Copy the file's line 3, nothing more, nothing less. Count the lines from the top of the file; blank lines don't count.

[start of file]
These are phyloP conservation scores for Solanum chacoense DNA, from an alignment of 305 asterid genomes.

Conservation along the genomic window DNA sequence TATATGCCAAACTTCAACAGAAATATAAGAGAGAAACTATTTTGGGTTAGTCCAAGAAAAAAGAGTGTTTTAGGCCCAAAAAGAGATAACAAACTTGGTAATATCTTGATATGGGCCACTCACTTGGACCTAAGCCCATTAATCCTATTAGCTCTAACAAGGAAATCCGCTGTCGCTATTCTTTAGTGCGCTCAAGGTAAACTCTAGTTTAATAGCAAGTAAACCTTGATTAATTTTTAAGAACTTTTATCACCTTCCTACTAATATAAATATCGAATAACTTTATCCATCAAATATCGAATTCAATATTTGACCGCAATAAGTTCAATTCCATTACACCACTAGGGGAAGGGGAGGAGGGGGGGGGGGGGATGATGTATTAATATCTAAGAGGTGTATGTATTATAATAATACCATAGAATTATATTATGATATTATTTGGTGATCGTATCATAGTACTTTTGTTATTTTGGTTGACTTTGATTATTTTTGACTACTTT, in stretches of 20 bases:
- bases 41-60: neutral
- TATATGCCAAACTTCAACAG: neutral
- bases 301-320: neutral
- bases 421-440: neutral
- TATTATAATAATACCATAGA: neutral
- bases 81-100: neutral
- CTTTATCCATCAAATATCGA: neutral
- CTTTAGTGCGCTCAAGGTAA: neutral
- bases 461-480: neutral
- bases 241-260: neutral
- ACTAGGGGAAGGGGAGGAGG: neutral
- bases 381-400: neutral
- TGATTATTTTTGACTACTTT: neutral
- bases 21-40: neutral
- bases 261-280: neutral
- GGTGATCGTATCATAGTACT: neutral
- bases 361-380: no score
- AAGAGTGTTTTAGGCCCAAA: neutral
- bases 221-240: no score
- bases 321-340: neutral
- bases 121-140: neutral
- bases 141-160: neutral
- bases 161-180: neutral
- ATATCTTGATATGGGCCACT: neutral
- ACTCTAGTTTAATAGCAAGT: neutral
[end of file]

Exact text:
- bases 41-60: neutral